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Replacing single-glaze with double-glaze

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  1. #1
    zok
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    Default Replacing single-glaze with double-glaze

    Hello everyone. I am new to this forum so please excuse my clunky wanderings here.

    I have my eye on some old double-hung sash windows that we would like to purchase for a house we are building. They are in pretty good nick but I am wondering how difficult (or impractical) it would be to replace the panes of glass in the frames with double-glazed or comfort glass panes (it gets bitterly cold here in winter).

    I am more than happy to do it myself, but I don't know if it is even possible. Has anyone tried this? How much would it add to the cost of, say, a $250 recycled window.

    Thanks,
    Zok

  2. #2
    4K Club Member OBBob's Avatar
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    Hi Zok

    I don't think its a DIY project. Double glased windows have to have the two layers really well sealed so that you don't get any condensation in between the panes etc. Normally they are vaccum sealed or they have Argon gas in the cavity.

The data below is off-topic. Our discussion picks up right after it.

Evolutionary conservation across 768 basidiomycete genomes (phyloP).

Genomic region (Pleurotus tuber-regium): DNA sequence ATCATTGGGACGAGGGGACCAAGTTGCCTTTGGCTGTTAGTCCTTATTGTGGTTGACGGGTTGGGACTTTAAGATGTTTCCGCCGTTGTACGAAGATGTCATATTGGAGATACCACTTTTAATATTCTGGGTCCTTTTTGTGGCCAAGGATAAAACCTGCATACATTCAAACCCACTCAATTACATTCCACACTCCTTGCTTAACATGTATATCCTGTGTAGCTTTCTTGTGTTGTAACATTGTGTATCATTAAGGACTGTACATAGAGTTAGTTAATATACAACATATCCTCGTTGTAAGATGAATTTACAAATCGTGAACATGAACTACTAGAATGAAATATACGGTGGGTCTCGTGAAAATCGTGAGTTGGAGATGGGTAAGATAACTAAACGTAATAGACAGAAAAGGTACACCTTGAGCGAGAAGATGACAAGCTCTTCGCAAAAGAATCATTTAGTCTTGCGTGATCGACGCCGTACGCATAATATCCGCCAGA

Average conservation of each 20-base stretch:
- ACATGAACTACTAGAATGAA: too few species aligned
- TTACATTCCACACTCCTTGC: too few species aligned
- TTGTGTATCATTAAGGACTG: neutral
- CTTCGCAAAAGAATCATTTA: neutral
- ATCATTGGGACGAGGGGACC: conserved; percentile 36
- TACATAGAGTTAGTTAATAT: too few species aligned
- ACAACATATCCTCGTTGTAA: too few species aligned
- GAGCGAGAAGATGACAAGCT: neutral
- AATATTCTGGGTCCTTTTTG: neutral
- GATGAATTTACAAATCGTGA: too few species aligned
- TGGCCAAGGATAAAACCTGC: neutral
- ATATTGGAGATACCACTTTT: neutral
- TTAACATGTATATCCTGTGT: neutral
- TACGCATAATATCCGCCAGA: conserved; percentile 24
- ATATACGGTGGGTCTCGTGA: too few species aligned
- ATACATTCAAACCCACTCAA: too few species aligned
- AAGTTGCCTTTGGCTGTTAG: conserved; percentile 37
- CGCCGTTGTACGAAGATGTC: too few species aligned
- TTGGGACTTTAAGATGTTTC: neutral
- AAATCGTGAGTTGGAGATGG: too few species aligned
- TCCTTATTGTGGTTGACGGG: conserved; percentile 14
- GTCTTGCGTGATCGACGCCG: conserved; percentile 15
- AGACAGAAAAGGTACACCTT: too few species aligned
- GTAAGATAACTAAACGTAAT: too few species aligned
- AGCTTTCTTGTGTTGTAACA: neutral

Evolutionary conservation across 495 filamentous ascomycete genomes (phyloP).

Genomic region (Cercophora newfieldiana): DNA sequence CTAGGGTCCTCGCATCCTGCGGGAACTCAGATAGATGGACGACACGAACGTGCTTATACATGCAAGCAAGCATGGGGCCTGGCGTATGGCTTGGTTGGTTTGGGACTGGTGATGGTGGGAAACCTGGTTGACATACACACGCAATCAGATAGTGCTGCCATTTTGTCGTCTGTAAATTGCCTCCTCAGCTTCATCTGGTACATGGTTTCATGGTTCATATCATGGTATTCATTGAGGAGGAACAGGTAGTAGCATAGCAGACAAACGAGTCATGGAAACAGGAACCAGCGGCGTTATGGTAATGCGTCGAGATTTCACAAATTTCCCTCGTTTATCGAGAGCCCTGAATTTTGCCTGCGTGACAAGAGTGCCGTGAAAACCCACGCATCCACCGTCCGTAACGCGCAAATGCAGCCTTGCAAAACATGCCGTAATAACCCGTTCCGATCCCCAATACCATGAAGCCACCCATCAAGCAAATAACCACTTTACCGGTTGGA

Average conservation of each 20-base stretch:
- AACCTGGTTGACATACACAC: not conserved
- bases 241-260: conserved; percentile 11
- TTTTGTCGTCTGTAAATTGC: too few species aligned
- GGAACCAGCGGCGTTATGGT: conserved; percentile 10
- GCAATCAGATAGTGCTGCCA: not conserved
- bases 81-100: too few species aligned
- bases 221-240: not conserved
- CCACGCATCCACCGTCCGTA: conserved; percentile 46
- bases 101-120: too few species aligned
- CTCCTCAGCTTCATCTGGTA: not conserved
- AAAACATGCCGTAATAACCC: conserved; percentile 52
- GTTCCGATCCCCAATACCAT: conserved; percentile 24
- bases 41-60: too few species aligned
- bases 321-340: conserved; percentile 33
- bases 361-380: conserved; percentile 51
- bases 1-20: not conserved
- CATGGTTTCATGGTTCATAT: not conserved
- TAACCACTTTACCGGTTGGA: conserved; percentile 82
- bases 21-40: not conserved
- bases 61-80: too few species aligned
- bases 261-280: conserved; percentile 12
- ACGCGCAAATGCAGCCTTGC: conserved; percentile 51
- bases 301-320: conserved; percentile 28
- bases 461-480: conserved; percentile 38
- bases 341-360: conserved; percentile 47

I did read somewhere on this forum that there are companies around that will make just a metal frame holding te sealed double glased panes ... then you can fit that into a wooded frame. It wasn't too expensive but you would have to screw around with the existing sashes a fair bit ... and the thickness would be a considerartion.

  3. #3
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    Quote Originally Posted by zok View Post
    Hello everyone. I am new to this forum so please excuse my clunky wanderings here.

    I have my eye on some old double-hung sash windows that we would like to purchase for a house we are building. They are in pretty good nick but I am wondering how difficult (or impractical) it would be to replace the panes of glass in the frames with double-glazed or comfort glass panes (it gets bitterly cold here in winter).

    I am more than happy to do it myself, but I don't know if it is even possible. Has anyone tried this? How much would it add to the cost of, say, a $250 recycled window.
    Have a look at this thread
    http://www.woodworkforums.com/showthread.php?t=17103

    I think fitting in double glazing will be the big issue. Most window glass is 6mm. Most double glazing seems to be 14mm. See
    http://www.moenglass.com.au/gui/wizard/index.php

    I've no personal experience with this. It would probably fit in my steel framed windows which have deep rebates for the glass and it might fit in some timber windows which have a deep layer of putty.

    You could also consider secondary glazing - a large pane of glass or perspex which is attached to the inside of the window frame (not to each individual pane) and is removed after winter.

  4. #4
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    You might find this of interest. How to make secondary glazing using heat-shrink plastic film.
    http://historichomeworks.com/forum/viewtopic.php?t=193

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